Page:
Police used teargas and water cannons Friday to disperse some 10,000 protesters chanting anti-government slogans in Soma, where almost 300 mine workers died earlier this week in Turkey's worst-ever mining disaster.
Turkish Energy Minister Taner Yildiz told reporters Saturday that the bodies of 15 miners were retrieved overnight, bringing the death to 299, and as many as three workers were still in the mine. They were unlikely to be alive, four days after an initial fire sent deadly carbon monoxide coursing through the mine.
Another fire broke out Saturday, hindering efforts to search the mine.
The mine operator has denied negligence in Turkey's worst-ever industrial disaster.
“We still do not know how the accident happened. There is no negligence of ours in this incident. We all worked heart and soul,” Akin Celik, the plant manager of the mine, run by Soma Holding, said earlier on Friday.
Soma Holding said that 363 people were evacuated from the mine after fire broke out on Tuesday and a further 122 miners were hospitalised. It said there were 787 miners working at the time.
No miner has been brought out alive since Wednesday. The mine operator said on Friday that a build-up of heat had caused a partial collapse, denying initial reports that a fire had been linked to an electricity sub-station.
Crisis becomes politicised
Turkish Prime Minister Tayyip Erdogan visited Soma Wednesday, where he was made unwelcome by angry families of miners and protesters.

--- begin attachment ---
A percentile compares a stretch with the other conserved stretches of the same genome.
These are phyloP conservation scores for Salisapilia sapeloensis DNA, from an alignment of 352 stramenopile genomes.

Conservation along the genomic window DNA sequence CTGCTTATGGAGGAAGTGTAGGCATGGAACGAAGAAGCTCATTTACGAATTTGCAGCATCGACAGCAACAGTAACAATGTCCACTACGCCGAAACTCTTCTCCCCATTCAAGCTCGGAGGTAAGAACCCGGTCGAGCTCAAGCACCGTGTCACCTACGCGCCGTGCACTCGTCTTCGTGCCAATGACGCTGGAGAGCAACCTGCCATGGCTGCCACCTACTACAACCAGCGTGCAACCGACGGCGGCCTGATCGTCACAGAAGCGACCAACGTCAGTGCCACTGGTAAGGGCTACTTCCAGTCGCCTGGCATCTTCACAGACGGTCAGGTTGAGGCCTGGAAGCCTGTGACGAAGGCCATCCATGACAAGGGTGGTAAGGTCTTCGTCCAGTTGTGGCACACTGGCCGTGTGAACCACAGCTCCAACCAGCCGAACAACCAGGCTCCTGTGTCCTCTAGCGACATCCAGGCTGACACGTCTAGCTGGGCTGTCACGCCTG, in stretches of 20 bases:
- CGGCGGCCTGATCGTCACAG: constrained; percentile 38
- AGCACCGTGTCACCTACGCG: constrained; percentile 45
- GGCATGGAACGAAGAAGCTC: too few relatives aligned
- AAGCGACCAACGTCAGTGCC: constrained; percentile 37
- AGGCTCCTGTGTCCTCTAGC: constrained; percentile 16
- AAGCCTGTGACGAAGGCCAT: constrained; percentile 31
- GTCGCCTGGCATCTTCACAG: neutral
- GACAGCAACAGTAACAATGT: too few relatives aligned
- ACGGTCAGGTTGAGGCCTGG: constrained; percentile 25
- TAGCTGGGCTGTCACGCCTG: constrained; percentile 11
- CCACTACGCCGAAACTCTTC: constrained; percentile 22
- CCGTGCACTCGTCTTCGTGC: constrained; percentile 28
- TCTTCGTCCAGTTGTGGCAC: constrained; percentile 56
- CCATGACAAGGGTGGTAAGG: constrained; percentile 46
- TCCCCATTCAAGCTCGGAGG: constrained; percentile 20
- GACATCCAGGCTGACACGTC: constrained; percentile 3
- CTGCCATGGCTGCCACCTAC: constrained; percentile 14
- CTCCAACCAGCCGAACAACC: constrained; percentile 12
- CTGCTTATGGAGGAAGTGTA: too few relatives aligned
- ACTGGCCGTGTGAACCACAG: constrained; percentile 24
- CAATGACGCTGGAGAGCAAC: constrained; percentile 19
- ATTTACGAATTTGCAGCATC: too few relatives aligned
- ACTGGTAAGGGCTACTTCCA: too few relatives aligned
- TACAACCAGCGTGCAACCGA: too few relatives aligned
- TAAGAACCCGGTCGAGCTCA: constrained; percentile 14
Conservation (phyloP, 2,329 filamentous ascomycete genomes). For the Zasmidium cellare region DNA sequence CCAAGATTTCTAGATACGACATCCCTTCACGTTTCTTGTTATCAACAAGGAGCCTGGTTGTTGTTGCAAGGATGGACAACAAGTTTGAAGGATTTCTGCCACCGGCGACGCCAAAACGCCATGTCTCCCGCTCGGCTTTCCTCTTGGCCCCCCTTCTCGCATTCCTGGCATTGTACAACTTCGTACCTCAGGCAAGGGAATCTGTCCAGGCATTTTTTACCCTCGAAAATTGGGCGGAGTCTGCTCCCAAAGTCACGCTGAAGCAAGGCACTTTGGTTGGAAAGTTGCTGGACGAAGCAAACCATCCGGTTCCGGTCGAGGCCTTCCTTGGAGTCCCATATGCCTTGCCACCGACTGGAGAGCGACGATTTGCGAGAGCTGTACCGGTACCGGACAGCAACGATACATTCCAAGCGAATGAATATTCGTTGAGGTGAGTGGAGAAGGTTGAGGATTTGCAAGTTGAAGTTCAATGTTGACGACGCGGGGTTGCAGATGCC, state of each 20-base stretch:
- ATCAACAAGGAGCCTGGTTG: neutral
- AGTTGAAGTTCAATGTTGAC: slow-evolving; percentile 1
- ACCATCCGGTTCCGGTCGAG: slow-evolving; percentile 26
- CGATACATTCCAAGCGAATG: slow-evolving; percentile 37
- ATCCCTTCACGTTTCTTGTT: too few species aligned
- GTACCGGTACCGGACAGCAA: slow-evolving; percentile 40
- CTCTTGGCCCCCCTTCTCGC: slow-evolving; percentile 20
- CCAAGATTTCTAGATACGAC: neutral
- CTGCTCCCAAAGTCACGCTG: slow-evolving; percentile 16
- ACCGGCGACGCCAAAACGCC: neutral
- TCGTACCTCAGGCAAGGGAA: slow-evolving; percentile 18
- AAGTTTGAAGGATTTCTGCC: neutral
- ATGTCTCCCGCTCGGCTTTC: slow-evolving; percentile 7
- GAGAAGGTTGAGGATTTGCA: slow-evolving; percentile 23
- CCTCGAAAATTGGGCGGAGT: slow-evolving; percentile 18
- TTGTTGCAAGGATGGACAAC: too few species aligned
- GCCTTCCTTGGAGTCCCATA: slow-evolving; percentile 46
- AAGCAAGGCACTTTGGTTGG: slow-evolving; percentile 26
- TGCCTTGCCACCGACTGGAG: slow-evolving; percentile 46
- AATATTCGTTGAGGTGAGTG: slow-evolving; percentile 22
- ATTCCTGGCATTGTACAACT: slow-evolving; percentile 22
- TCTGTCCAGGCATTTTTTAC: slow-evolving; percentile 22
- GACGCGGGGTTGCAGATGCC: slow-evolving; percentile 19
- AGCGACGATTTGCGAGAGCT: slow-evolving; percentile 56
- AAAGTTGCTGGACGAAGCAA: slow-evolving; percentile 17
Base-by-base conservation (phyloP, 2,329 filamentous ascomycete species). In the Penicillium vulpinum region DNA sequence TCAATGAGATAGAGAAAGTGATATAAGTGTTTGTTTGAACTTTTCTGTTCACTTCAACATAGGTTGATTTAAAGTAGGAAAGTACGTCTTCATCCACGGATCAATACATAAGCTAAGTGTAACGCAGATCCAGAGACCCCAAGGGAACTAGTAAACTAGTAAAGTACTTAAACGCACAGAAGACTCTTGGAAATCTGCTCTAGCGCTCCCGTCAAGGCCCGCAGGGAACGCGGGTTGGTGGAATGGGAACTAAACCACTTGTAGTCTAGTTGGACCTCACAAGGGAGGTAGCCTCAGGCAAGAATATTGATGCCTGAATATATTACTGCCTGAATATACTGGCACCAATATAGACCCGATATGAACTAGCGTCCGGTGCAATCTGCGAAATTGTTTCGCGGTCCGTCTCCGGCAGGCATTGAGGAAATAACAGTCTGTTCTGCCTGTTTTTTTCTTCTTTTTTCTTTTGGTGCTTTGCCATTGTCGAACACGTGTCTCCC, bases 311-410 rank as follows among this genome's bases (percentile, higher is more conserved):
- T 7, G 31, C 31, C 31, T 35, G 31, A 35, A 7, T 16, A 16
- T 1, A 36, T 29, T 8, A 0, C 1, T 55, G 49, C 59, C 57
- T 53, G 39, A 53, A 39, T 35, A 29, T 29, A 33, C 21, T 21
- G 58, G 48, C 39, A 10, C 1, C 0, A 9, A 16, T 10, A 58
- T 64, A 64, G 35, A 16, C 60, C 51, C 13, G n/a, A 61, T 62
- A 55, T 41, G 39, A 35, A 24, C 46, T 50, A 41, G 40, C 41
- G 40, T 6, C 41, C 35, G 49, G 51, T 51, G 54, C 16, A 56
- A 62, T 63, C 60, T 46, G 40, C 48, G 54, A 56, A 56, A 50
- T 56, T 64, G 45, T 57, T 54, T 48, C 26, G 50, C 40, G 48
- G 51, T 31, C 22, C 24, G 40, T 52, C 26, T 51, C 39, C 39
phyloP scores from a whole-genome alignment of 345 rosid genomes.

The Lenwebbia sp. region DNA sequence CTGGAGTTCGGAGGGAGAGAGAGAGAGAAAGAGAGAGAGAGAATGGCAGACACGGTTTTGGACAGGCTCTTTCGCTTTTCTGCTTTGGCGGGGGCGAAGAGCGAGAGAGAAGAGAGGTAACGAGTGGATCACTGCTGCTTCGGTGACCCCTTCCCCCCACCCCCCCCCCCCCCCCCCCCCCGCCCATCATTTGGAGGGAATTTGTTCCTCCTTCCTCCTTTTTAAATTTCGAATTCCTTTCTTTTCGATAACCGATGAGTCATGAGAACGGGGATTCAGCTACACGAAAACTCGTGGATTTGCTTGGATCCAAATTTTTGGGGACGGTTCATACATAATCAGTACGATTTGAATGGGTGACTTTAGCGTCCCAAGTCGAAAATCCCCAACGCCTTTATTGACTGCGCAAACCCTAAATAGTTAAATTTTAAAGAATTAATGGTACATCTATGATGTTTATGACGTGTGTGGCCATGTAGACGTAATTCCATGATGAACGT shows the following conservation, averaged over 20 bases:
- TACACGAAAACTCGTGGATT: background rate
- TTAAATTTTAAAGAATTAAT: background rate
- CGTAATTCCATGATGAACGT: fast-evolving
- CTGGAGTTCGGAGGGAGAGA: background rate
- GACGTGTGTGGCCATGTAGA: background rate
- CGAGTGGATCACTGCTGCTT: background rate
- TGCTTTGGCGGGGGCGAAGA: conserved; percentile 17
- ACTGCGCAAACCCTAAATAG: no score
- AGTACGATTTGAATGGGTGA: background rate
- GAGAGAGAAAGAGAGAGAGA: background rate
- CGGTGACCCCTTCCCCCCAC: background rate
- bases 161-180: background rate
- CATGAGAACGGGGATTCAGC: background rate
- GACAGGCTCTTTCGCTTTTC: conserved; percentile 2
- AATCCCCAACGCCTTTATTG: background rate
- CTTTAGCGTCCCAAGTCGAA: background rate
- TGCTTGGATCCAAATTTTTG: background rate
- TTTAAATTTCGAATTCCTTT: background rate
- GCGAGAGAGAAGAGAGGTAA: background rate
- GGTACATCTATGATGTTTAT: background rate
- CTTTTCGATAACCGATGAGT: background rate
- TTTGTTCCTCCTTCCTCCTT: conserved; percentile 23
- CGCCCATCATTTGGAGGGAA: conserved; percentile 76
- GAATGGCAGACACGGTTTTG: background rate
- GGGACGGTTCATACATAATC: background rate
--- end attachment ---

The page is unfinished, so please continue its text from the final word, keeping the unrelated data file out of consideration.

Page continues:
Erdogan, who is expected to soon announce his candidacy for Turkey’s presidential election in August, was forced to take refuge at a supermarket after angry crowds called him a murderer and a thief, in a reference to alleged corruption, and clashed with police.
Erdogan had appeared somewhat tone-deaf to residents’ grief Wednesday, calling mining accidents “ordinary things” that occur in many other countries.
In contrast, Turkish President Abdullah Gul, visiting Soma on Thursday, described the coal mine explosion as “a huge disaster.”
“The pain is felt by us all,” he said.
The mood was more restrained than during Erdogan’s visit, though locals angry at what they saw as the slow rescue operation still shouted at him, demanding that more should be done to reach possible survivors.
(FRANCE 24 with REUTERS, AFP)
Date created : 2014-05-16